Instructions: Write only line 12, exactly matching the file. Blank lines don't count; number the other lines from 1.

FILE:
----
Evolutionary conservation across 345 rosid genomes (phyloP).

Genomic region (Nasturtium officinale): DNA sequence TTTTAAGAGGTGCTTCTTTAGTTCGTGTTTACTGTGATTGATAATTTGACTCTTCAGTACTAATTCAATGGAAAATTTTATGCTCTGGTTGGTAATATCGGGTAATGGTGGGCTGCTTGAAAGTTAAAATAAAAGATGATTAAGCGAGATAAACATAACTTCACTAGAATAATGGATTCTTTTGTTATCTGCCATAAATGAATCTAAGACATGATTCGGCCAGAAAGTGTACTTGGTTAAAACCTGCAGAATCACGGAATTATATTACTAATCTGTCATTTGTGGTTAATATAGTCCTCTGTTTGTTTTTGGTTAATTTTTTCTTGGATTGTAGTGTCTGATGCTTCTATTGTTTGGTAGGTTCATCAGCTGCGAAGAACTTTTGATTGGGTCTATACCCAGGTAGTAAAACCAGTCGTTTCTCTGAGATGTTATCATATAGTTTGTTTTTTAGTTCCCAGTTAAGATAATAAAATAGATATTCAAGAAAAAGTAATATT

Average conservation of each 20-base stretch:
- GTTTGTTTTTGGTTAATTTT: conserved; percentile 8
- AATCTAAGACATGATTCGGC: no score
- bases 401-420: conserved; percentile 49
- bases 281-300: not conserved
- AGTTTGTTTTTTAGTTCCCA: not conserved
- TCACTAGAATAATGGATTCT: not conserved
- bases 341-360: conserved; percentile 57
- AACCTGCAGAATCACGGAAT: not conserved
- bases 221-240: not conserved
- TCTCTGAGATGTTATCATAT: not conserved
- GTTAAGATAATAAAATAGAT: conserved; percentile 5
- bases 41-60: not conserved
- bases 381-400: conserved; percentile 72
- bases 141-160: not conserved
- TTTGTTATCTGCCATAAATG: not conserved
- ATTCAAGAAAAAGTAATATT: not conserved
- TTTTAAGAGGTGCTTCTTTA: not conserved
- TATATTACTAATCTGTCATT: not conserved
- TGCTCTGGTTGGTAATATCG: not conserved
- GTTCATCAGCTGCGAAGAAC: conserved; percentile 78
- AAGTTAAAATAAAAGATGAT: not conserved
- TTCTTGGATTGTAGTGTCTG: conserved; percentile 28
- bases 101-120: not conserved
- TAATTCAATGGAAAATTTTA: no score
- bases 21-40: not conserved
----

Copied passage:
- bases 221-240: not conserved